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Is a Primary Key an index?


Is a Primary Key an index?

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Phil Parkin
Phil Parkin
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Sergiy (7/18/2014)
Koen Verbeeck (7/17/2014)
Sergiy (7/16/2014)
Koen Verbeeck (7/16/2014)
So it is 100% possible to decouple the primary key from the index

Can you illustrate how?


Easy peasy. I draw a table diagram in Visio and declare the combination of a few columns to be the primary key.
(in other words, I am creating the logical design)
Where do you see an index?

I do not see a primery key here either.
I do not even see a database.
It's just a set of drawings, labels, indicated intentions.

As soon you try to turn it into an actual database and actually create that PK the corresponding index will be there.


You appear to be suggesting that a primary key does not and can not exist unless it is physically implemented in a database - is that the case?

Meaning, presumably, that you object to a basic database design document using the term 'primary key'.

Perhaps instead you refer to a relation's "default unique-row identifier(s)". Does the job, I suppose.


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Koen Verbeeck
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Sergiy (7/18/2014)


As soon you try to turn it into an actual database and actually create that PK the corresponding index will be there.


Again, that is just the physical manifistation of the primary key.
It may change from database implementation to another. What if Microsoft had decided to implement it in a whole different way?


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Tom Thomson
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Phil Factor (7/17/2014)
@Sergei
Please correct me if I'm wrong but I'd always believed a primary key was enforced by a constraint which was implemented by means of both a UNIQUE index and NOT NULL constraints on all the participating columns.

@Phil, you are wrong (but your QotD is correct, of course, a primary key is not an index).

A primary key is not a constraint. There are two acceptable definitions in relational theory: (1) it is the candidate key (set of columns) chosen to be the principal means of reaching/identifying individual rows in a relation, or (2) it is the value of a primary key as defined by (1) in a particular row.

Neither of those things is a primary key constraint. A primary key constraint is a constraint that ensures that the primary key is fully defined (ie includes no NULL values) in every row, and that the projection of the relation onto the columns involved in the primary key contains no duplicates, ie the set of columns involved in the primary key is a superkey so it can be used to reach or identify an individual row - while theory talks about candidate keys and database design attempts to discover them by understanding what real world rules apply to the data, an RDBMS can't implement a constraint which enforces the candidate key property other than for single column keys - in effect the constraint that the primary key be a candidate key rather than just a superkey is a theoretical (and often ignored or broken) constraint on the schema design, not a constraint on the data.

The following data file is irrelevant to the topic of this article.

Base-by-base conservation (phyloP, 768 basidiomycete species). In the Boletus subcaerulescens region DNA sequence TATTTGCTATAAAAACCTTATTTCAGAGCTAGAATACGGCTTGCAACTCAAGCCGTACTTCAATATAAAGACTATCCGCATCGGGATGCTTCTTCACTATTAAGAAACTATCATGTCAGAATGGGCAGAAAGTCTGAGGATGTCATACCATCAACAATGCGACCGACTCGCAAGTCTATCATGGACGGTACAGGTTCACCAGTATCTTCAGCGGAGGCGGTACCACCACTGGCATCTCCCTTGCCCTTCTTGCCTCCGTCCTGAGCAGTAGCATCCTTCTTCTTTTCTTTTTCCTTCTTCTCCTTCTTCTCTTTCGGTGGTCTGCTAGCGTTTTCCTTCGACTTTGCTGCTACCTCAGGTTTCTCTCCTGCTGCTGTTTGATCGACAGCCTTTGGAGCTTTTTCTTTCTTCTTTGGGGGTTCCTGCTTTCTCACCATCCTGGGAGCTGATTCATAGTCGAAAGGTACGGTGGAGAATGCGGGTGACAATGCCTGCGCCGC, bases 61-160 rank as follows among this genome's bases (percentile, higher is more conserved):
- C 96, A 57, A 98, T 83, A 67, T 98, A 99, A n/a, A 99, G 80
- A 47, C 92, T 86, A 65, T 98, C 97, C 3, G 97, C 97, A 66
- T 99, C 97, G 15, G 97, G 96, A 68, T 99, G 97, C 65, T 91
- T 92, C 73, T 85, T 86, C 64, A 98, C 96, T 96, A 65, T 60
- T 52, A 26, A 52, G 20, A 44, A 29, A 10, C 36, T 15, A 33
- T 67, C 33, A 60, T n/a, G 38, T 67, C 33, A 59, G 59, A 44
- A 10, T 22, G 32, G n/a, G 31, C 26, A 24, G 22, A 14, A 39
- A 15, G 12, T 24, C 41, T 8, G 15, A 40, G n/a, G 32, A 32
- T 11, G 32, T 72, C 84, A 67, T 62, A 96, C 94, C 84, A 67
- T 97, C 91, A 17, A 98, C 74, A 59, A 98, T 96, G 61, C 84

The primary key constraint is implemented as a set of constraints: a domain constraint for each column involved in the key that specifies that the domain excludes NULL and a uniqueness constraint that ensures there are no duplicates; the uniqueness constraint is in turn implemented (in almost every RDBMS) using an index.

Tom

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Here's a small example:

CREATE TABLE t
(x INT NOT NULL UNIQUE,
y INT NOT NULL,
z INT NOT NULL UNIQUE,
CONSTRAINT pkc PRIMARY KEY (x,y));



"pkc" is not the primary key of this table - it's just a constraint. (x,y) is not the primary key either. As Tom already mentioned, in SQL the constraint called "PRIMARY KEY" is a superkey constraint whereas the actual primary key is by definition supposed to be a candidate key and not just any superkey. In this unusual example (x) is defined to be a unique single column and therefore (x,y) is not a candidate key because it isn't irreducibly unique - it isn't the smallest subset of unique attributes of a superkey. Either (x) or (z) could be the primary key of this table, but (x,y) certainly can't be.

So in principle a primary key doesn't have to be the set of columns defined by a PRIMARY KEY constraint. A PRIMARY KEY constraint can be thought of as a technical feature which common sense suggests ought to be used to identify the actual primary key columns, but it doesn't have to be used that way. Once you realise that fact, I think it follows that even in a SQL Server database a primary key doesn't have to require a corresponding index. It is possible (though usually not desirable) to enforce uniqueness in other ways without a specific index: by using a combination of CHECK constraints for example. The primary key of a table might just as well be some column(s) whose uniqueness is enforced without using an index.

Is it sensible that SQL Server creates indexes whenever we use the PRIMARY KEY syntax? Usually it makes sense to do so, but it is also a product limitation. It would be nice to have the option to create uniqueness constraint (PRIMARY KEY or UNIQUE) without SQL Server always creating a new index. Other DBMSs allow that. SQL Server does not.
Miles Neale
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Read it, thought about it, missed it, learned from it, and moved on from it.

Thanks, good question.

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sqlnaive
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TomThomson (7/15/2014)
Irritating because over-pedantic. Good question nevertheless.


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